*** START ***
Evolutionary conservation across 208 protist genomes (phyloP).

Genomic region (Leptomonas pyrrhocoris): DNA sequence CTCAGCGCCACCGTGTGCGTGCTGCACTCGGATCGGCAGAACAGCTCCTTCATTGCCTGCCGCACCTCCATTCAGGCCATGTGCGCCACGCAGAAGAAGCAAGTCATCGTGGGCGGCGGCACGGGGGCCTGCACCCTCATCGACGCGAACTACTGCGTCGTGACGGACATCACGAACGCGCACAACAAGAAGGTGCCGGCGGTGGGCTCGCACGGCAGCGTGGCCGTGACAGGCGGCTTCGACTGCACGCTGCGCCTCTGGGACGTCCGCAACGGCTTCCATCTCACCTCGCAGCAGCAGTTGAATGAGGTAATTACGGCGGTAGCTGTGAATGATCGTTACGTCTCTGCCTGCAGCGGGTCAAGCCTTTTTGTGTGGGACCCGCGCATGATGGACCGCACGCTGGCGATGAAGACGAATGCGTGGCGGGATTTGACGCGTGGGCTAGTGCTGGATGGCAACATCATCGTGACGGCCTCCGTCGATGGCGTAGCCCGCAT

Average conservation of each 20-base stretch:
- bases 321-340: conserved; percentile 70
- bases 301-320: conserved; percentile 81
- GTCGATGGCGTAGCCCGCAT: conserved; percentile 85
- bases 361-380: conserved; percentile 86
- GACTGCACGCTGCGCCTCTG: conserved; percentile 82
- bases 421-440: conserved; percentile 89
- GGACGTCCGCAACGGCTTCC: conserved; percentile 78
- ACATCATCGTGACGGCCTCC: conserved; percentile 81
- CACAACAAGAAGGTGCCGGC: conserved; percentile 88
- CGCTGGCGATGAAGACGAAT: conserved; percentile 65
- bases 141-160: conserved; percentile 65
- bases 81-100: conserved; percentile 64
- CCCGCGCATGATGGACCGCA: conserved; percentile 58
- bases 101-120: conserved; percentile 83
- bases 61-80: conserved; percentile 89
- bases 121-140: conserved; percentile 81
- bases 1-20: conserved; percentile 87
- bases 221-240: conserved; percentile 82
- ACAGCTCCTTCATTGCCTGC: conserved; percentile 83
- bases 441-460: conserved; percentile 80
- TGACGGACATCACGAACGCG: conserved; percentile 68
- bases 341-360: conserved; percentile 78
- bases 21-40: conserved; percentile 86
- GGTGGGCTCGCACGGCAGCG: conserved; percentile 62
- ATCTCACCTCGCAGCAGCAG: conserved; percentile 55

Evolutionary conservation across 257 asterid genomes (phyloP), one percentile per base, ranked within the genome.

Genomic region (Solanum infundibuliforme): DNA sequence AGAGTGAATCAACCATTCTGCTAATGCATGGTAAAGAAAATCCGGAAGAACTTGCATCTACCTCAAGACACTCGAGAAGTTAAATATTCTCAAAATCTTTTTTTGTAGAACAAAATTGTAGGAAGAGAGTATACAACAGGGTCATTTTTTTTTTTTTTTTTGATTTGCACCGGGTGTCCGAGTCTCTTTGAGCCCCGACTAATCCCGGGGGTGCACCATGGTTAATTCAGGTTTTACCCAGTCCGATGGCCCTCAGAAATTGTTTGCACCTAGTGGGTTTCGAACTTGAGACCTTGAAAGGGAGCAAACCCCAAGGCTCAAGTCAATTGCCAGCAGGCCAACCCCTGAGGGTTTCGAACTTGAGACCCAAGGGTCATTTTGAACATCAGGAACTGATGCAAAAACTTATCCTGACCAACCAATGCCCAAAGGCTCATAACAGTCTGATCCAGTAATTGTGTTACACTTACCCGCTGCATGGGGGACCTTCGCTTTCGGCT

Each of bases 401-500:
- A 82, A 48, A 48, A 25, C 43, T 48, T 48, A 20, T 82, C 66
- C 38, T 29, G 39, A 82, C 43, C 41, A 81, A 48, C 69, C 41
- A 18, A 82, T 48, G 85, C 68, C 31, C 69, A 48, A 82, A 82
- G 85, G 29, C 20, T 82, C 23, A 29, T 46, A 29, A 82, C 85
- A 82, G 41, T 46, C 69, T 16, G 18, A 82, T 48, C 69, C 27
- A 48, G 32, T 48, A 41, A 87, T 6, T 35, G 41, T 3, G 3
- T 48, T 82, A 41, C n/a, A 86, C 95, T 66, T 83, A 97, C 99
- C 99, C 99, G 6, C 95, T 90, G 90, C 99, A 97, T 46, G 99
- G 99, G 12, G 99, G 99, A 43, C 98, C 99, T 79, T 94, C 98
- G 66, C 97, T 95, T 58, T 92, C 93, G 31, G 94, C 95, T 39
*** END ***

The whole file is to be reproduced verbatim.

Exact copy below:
Evolutionary conservation across 208 protist genomes (phyloP).

Genomic region (Leptomonas pyrrhocoris): DNA sequence CTCAGCGCCACCGTGTGCGTGCTGCACTCGGATCGGCAGAACAGCTCCTTCATTGCCTGCCGCACCTCCATTCAGGCCATGTGCGCCACGCAGAAGAAGCAAGTCATCGTGGGCGGCGGCACGGGGGCCTGCACCCTCATCGACGCGAACTACTGCGTCGTGACGGACATCACGAACGCGCACAACAAGAAGGTGCCGGCGGTGGGCTCGCACGGCAGCGTGGCCGTGACAGGCGGCTTCGACTGCACGCTGCGCCTCTGGGACGTCCGCAACGGCTTCCATCTCACCTCGCAGCAGCAGTTGAATGAGGTAATTACGGCGGTAGCTGTGAATGATCGTTACGTCTCTGCCTGCAGCGGGTCAAGCCTTTTTGTGTGGGACCCGCGCATGATGGACCGCACGCTGGCGATGAAGACGAATGCGTGGCGGGATTTGACGCGTGGGCTAGTGCTGGATGGCAACATCATCGTGACGGCCTCCGTCGATGGCGTAGCCCGCAT

Average conservation of each 20-base stretch:
- bases 321-340: conserved; percentile 70
- bases 301-320: conserved; percentile 81
- GTCGATGGCGTAGCCCGCAT: conserved; percentile 85
- bases 361-380: conserved; percentile 86
- GACTGCACGCTGCGCCTCTG: conserved; percentile 82
- bases 421-440: conserved; percentile 89
- GGACGTCCGCAACGGCTTCC: conserved; percentile 78
- ACATCATCGTGACGGCCTCC: conserved; percentile 81
- CACAACAAGAAGGTGCCGGC: conserved; percentile 88
- CGCTGGCGATGAAGACGAAT: conserved; percentile 65
- bases 141-160: conserved; percentile 65
- bases 81-100: conserved; percentile 64
- CCCGCGCATGATGGACCGCA: conserved; percentile 58
- bases 101-120: conserved; percentile 83
- bases 61-80: conserved; percentile 89
- bases 121-140: conserved; percentile 81
- bases 1-20: conserved; percentile 87
- bases 221-240: conserved; percentile 82
- ACAGCTCCTTCATTGCCTGC: conserved; percentile 83
- bases 441-460: conserved; percentile 80
- TGACGGACATCACGAACGCG: conserved; percentile 68
- bases 341-360: conserved; percentile 78
- bases 21-40: conserved; percentile 86
- GGTGGGCTCGCACGGCAGCG: conserved; percentile 62
- ATCTCACCTCGCAGCAGCAG: conserved; percentile 55

Evolutionary conservation across 257 asterid genomes (phyloP), one percentile per base, ranked within the genome.

Genomic region (Solanum infundibuliforme): DNA sequence AGAGTGAATCAACCATTCTGCTAATGCATGGTAAAGAAAATCCGGAAGAACTTGCATCTACCTCAAGACACTCGAGAAGTTAAATATTCTCAAAATCTTTTTTTGTAGAACAAAATTGTAGGAAGAGAGTATACAACAGGGTCATTTTTTTTTTTTTTTTTGATTTGCACCGGGTGTCCGAGTCTCTTTGAGCCCCGACTAATCCCGGGGGTGCACCATGGTTAATTCAGGTTTTACCCAGTCCGATGGCCCTCAGAAATTGTTTGCACCTAGTGGGTTTCGAACTTGAGACCTTGAAAGGGAGCAAACCCCAAGGCTCAAGTCAATTGCCAGCAGGCCAACCCCTGAGGGTTTCGAACTTGAGACCCAAGGGTCATTTTGAACATCAGGAACTGATGCAAAAACTTATCCTGACCAACCAATGCCCAAAGGCTCATAACAGTCTGATCCAGTAATTGTGTTACACTTACCCGCTGCATGGGGGACCTTCGCTTTCGGCT

Each of bases 401-500:
- A 82, A 48, A 48, A 25, C 43, T 48, T 48, A 20, T 82, C 66
- C 38, T 29, G 39, A 82, C 43, C 41, A 81, A 48, C 69, C 41
- A 18, A 82, T 48, G 85, C 68, C 31, C 69, A 48, A 82, A 82
- G 85, G 29, C 20, T 82, C 23, A 29, T 46, A 29, A 82, C 85
- A 82, G 41, T 46, C 69, T 16, G 18, A 82, T 48, C 69, C 27
- A 48, G 32, T 48, A 41, A 87, T 6, T 35, G 41, T 3, G 3
- T 48, T 82, A 41, C n/a, A 86, C 95, T 66, T 83, A 97, C 99
- C 99, C 99, G 6, C 95, T 90, G 90, C 99, A 97, T 46, G 99
- G 99, G 12, G 99, G 99, A 43, C 98, C 99, T 79, T 94, C 98
- G 66, C 97, T 95, T 58, T 92, C 93, G 31, G 94, C 95, T 39